Shelley Senkbeil

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since May 26, 2021
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Recent posts by Shelley Senkbeil

Debbie Ann wrote:, all my grandparents came to America individually after the 1st World War. They all grew up in Poland eating a poor Polish persons' diet which was mostly fats, sugar and lots of other stuff people wouldn't eat. It helped them survive a really tough reality at the time but I wouldn't recommend it. Not very healthy. So, have you lost your appetite now?

But my one grandmother made something very Polish that is perfectly healthy once every winter that was just wonderful! Pierogies! They are comfort food!!.

OMGoodness! We make pierogiat least 9th every a month if not more!

My maternal grandparents came to the US in 1913 and1916. Grandma came over by herself in steerage, at only 12 years old with $37.00 in cash. My paternal grandparents came over a few years ear,ire than that, but because my dad.died when I was 8, my brother 3, we grew up with thePolish family influence. Ironically in the last 15-20 years I’ve done some genealogy research on that side to discover that due to the fluid borders my “German” ancestry is most likely actually Prussian and Polish.

ANYWAY… my mom’s side began a tradition in the late 60s of getting together and making many hundreds if not thousands pierogi on Thanksgiving, then having a massive meal of them (potato with tons of sautéed onion and farmer cheese, and cabbage with onions and farmer cheese, and rarely a sauerkraut version) with homemade kielbasa and good rye bread. We’d pack all the extras to take home and freeze. YUM!!!

I’m unfortunately the last keeper of the recipes, and though my family gets together every few years and make some, I have to make the fillings ahead of time. None of the next generation are interested in something which can be such an investment in time to make. So sad.

While we do tend to make the dough from scratch specifically because the sour cream added makes the most lovely tender dough, I will share a cheat.

When we are in the mood for pierogi and don’t feel like the work... and frankly the MESS of making and rolling dough, we go to the freezer and pull out a package of store bought won ton or egg roll wrappers. The potato fill8ng is so simple and doesn’t take long to make. By the time it’s done the wrappers have thawed.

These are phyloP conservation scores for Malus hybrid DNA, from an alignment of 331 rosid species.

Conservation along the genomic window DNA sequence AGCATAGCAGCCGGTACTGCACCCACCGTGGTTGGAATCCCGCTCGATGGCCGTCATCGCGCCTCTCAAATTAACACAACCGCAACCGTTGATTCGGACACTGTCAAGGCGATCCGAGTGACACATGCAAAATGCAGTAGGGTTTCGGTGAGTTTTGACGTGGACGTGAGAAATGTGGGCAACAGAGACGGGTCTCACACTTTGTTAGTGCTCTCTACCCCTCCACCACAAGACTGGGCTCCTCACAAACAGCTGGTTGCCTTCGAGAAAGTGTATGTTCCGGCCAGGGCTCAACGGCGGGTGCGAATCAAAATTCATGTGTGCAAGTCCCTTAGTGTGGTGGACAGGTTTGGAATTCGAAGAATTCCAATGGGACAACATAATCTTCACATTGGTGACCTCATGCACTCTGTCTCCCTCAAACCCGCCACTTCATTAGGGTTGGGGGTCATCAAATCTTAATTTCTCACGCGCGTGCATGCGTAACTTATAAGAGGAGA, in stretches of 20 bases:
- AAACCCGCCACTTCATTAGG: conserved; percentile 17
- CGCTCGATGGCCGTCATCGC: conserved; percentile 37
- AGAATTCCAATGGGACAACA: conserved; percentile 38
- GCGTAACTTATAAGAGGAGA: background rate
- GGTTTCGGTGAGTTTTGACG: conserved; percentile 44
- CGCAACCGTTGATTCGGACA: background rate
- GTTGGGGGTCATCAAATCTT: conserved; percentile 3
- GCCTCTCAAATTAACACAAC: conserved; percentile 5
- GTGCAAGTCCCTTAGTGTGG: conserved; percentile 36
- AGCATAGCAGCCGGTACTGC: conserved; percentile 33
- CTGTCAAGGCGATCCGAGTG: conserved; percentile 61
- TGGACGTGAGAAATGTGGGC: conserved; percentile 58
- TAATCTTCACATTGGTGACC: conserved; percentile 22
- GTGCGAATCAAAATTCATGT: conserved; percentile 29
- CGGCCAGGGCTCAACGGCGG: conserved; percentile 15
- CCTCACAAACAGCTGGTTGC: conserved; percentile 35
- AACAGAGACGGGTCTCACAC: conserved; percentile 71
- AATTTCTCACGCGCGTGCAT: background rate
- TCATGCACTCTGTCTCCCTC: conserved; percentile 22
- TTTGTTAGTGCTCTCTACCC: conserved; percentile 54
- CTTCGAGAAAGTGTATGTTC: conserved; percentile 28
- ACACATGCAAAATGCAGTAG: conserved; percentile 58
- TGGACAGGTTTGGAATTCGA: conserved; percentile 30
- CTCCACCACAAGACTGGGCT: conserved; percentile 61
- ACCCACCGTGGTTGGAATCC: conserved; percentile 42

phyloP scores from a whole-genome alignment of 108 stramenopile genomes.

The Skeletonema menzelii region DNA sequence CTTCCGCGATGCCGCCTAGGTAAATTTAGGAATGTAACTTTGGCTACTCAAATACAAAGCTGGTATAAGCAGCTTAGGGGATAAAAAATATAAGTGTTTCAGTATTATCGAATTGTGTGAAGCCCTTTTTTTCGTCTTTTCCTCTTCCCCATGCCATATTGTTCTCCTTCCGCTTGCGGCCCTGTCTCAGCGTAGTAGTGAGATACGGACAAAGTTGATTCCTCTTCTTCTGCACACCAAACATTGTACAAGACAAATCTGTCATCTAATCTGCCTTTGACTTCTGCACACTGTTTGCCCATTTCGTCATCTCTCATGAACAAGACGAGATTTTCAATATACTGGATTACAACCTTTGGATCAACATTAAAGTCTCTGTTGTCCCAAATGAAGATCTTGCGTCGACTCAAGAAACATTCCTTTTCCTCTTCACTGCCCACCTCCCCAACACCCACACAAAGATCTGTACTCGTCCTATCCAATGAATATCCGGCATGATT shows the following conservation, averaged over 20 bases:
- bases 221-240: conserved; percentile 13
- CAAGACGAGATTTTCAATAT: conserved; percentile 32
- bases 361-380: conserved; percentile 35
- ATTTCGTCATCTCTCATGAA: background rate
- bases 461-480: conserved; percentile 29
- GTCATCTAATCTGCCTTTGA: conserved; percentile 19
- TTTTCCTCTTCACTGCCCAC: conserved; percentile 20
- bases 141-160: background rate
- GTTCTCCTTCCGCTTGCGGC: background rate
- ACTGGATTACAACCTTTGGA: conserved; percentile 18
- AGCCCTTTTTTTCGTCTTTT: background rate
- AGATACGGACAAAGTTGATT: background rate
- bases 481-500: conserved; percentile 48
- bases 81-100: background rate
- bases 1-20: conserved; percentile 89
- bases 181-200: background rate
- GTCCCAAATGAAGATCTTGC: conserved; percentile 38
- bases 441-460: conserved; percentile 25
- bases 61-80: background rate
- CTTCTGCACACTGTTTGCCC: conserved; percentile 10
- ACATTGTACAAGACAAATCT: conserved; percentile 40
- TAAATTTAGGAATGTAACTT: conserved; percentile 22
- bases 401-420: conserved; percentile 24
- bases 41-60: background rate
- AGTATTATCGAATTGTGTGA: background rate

The other trick is to skip the boiling step plus sautéing - which always runs the risk of a portion of them opening in the boiling stage - and just cook them like pot stickers. Place the pierogi in a large frypan with lots of butter, sautéed them a few minutes on one side, flip and sautee that side, then add about 1/4 cup of water and put the cover on the pan. When the water is gone the dough should be translucent and  they are ready to eat.!

My BFF is 100% Italian, and we always laughed at the similarities btw pierogi and ravioli. Now I’d add potstickers and lumpia and pasties and so many other countries “dough filled with something” specialties. How she and I used to moan about all the work involved in making our meals!

Dolores is the keeper of her family recipes as well, despite having a HUGE family compared to mine. But we both find it sad our families rave about the meals but won’t learn to make it. Pierogi and ravioli and the rest have some practice involved. They are a thing you must do hands on a few times with someone who has experience. You must FEEL the dough.

Ok, I’ve rambled on enough.  I’m very much appreciating this thread. Hope it’s not too boring for others.

2 years ago

Anne Miller wrote:

Shelley Senkbeil wrote:Anne, with the exception of the first line I quoted above, I could have written that!  And the only reason not the first line is that we live way in the boonies and any restaurants worth going to are at least - no lie - a minimum 90 min drive each way. Actually, over 2 hours if I were to be honest.

Exactly, I didn't know anyone else on the forum was in this same situation.

I'm seven miles from the ranch road and my mailbox.

We love living in the boonies ... My neighbors are usually only here during hunting season.

Anne, we’re not that far from our road, and “town” is only 2.5 miles from our new farm, otherwise you are in Lake Huron but there’s very little worth going there into our town for.

The town we grocery shop in, where my Dr and my Dan’s closest VA clinic is located is a 50 minute drive on a good day. This time of year we usually allot at least an hour15 minutes.

But restaurants? HA!